Six ships sailed from the Vineyard to San Francisco between February and October 1849, carrying away more than 400 Island men to the gold mines of central California. Not long ago Ann Allen calculated that in Edgartown and Chilmark roughly one man in five between the ages of 18 and 50 set off for “the El Dorado of America”; in Tisbury it was closer to one in four. Many gathered - and died - in a settlement that came to be known as the Vineyard Camp on a southern bank of the Stanislaus River, two miles east of the town of Melones. The town and the camp now lie under a reservoir.
So many whaling ships sailed for California that whaling itself, which had just seen its most prosperous year in 1846, went into a sharp decline. Edgar Marchant, founding editor of the Gazette and a fervent advocate of growth, was profoundly dismayed. But he knew that even the most tangential news from the mines was vitally important to friends and relatives who stayed behind. Beginning in late 1848, and continuing in almost every issue for the next 20 months, the Gazette reported the latest from California.

Editorial from the Vineyard Gazette edition of Jan. 26, 1849:

The California fever has seized upon a large portion of our citizens at last, and we should not be disappointed if a hundred or more of our Islanders were finally carried off by it.
On Monday last, upwards of 40 of our townsmen formed themselves into a company, with the intention of procuring a ship and proceeding to the gold diggings with all dispatch.
The brig Vesta, of this port, now undergoing repairs, is up for California, and will sail without unnecessary delay. She is to be manned principally by a company from Tisbury and Chilmark. The fast sailing schooner Rialto, as previously announced, is fitting at Holmes Hole, for the same purpose.
The most, if not all, of those leaving the Island for the new-found El Dorado are men of character and some little property, and many of them will leave families behind them.

May 11, 1849:

The good ship Walter Scott, Henry Pease 2d, master, left this port for San Francisco at 11:30 o’clock, on Monday last. She takes with her 36 of our townsmen, besides eight others belonging to the Island; and these men constituted a great portion of the very “bone and muscle” of this community. They have left many sad hearts behind them - the hour of parting was a bitter hour - may that of their reunion be as blissful as that of their departure was grievous.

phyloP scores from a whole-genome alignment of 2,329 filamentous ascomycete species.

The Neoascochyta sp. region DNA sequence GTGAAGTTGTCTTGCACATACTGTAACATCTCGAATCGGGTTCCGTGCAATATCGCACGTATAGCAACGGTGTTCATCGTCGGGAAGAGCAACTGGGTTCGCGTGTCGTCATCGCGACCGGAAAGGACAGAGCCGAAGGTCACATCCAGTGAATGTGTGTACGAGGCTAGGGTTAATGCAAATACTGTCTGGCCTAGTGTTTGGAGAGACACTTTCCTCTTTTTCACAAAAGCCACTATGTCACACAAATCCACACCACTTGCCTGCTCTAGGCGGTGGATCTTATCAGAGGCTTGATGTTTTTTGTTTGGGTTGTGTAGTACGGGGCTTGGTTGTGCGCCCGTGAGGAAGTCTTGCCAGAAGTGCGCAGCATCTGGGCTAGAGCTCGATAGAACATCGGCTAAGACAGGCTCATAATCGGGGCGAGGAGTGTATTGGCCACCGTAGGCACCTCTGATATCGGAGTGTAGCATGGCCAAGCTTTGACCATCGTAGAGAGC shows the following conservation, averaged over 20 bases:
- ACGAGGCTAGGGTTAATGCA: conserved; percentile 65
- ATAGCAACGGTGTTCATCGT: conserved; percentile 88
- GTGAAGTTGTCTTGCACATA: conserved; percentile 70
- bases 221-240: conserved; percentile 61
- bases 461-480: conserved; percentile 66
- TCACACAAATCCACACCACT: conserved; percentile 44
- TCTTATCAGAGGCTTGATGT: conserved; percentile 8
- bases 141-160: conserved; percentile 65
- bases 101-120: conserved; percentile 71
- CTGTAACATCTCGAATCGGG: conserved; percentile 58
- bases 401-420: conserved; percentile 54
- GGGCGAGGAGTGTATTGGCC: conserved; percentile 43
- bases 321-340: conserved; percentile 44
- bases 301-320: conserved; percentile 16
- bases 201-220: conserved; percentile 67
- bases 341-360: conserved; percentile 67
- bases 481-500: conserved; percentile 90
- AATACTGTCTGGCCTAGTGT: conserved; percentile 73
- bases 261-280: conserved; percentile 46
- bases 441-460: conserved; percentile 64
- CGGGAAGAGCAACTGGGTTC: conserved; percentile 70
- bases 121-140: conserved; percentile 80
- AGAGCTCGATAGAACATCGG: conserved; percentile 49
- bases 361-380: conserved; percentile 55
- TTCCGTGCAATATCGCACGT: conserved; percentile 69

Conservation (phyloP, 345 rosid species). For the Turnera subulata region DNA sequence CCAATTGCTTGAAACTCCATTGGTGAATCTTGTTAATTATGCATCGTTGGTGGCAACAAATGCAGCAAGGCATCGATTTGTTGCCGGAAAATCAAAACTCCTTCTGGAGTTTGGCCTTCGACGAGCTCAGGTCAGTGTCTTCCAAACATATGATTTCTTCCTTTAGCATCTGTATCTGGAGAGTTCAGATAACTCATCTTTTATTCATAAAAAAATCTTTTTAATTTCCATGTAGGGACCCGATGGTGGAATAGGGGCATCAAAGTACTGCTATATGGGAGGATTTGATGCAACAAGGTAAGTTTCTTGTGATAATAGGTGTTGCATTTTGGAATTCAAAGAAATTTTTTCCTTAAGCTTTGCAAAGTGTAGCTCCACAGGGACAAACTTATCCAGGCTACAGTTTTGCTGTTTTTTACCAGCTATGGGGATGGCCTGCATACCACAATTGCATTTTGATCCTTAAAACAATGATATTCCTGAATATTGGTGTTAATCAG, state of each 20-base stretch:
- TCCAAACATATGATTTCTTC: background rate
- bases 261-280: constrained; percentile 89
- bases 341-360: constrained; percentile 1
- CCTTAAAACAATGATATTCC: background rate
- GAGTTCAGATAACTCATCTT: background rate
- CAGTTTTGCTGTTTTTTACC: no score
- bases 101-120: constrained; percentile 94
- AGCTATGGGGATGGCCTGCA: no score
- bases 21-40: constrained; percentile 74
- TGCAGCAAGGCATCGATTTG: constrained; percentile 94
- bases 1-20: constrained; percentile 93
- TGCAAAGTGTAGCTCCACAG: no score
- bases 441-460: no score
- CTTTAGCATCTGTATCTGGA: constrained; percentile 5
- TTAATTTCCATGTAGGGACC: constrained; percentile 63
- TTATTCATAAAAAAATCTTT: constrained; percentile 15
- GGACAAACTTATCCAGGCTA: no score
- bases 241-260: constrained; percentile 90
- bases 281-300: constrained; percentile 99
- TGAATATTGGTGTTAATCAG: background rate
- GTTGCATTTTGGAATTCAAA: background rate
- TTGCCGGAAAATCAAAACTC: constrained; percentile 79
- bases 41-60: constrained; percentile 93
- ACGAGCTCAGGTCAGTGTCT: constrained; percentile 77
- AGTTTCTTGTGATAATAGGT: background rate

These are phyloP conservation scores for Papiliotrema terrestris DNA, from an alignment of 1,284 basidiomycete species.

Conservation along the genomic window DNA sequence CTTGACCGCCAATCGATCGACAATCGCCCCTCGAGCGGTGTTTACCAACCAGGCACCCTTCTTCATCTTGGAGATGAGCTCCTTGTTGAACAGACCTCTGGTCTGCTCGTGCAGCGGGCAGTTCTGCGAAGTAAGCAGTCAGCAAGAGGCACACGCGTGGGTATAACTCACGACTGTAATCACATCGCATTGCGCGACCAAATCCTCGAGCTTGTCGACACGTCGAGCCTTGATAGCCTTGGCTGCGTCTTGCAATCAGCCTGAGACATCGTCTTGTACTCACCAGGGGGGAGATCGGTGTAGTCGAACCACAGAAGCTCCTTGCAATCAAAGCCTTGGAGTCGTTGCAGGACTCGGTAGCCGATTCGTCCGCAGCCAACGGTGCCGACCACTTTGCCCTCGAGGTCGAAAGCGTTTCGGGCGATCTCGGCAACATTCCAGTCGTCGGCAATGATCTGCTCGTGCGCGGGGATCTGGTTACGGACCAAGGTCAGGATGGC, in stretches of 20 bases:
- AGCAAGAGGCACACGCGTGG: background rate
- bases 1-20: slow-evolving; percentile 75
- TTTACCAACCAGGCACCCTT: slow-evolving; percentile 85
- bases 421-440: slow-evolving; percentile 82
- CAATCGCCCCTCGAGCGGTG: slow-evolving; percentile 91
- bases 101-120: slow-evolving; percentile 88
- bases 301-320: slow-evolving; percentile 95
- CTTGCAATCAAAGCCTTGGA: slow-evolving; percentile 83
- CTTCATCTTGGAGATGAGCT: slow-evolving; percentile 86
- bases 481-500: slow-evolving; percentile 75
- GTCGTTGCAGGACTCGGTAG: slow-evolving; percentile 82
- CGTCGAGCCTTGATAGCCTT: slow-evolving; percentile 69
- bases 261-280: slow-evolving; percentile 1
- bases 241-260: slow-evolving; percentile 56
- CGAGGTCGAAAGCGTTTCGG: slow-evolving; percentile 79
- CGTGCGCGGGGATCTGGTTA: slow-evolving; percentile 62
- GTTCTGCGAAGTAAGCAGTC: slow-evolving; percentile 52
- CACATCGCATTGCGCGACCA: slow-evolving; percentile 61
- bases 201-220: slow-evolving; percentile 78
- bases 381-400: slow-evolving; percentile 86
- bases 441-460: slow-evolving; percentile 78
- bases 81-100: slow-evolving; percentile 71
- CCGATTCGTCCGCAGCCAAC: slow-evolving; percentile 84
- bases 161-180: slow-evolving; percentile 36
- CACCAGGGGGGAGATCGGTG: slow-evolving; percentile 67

In intelligence and energy, in sobriety and gentlemanly deportment, in religion and morals, as well as in all the virtues that adorn mankind, this company is probably not inferior to any which has sailed for the El Dorado of America. May good winds speed them to their destination - may the riches of California yield them a golden harvest - and may they return to their homes, in due season, richer in the stores of mind and of wealth, than they ever were before. 
- The Editor

Oct. 19, 1849:

In common with neighboring places, Edgartown has for a few years appeared stationary, or almost losing ground, owing to the depression of the whaling interest, as well as other causes. But the new enterprise which has arisen within one year, calling a large number of our most active citizens away to California, has put a new face upon affairs, and opened a new field for anticipation.
The immediate effect of sending abroad so much capital, and so many men, has necessarily increased dullness of enterprise, stagnation of business, and scarcity of money at home. But no doubt, most are regarding this present calm as only a necessary evil, and are looking through it to better days than ever, beyond - the expected result of the new undertaking.
Then, supposing our Californians to obtain success equal to the most sanguine expectations of any, we must be preparing measures to preserve and turn to good use the treasure thus hoped for, or it would be only a fitful flare of success, to be succeeded by a still darker state.

Feb. 15, 1850:

We give below a letter from one of our own townsmen, and will merely say that the writer is entitled to the full confidence of the public. Its whole tenor is of a discouraging nature, and well calculated to allay the feverish excitement which has long held spell-bound the hardy and enterprising sons of New England. [A subsequent letter indicated the writer was Charles W. Pease, captain of the Walter Scott.]

San Francisco, Dec. 29, 1849: